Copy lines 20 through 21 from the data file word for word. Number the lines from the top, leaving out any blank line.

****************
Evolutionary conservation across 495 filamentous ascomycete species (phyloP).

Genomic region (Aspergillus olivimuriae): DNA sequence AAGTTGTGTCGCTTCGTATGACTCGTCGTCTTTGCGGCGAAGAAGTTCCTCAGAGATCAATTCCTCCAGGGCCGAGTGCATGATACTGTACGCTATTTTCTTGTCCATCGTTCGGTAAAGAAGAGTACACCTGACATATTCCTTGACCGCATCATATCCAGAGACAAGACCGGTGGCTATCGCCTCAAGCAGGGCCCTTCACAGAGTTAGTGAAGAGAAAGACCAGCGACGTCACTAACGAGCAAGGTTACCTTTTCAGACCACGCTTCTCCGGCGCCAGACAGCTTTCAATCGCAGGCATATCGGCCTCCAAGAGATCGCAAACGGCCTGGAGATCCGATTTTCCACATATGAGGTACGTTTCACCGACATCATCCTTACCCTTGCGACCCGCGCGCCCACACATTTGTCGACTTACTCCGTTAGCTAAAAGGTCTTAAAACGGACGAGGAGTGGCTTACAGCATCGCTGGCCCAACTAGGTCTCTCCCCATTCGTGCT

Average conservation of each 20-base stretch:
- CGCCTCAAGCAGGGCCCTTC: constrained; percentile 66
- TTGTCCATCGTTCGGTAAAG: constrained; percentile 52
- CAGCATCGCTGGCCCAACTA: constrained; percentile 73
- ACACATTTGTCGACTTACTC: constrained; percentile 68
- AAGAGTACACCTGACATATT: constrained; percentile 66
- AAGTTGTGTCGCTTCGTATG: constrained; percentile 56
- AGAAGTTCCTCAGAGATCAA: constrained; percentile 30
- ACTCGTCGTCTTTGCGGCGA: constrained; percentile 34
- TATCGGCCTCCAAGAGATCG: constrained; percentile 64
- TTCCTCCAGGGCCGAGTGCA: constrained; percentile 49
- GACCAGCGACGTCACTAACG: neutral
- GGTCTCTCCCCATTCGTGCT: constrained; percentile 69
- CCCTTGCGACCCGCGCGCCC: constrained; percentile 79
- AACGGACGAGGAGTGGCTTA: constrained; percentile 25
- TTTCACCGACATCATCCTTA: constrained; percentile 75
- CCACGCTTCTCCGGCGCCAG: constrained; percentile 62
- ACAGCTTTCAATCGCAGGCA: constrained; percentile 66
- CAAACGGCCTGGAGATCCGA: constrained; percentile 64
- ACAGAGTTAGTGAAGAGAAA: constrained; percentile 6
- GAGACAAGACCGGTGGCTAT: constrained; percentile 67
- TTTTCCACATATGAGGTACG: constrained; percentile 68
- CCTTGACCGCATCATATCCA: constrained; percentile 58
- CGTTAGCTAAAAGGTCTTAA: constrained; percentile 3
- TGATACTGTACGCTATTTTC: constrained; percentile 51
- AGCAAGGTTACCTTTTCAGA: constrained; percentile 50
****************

- ACAGCTTTCAATCGCAGGCA: constrained; percentile 66
- CAAACGGCCTGGAGATCCGA: constrained; percentile 64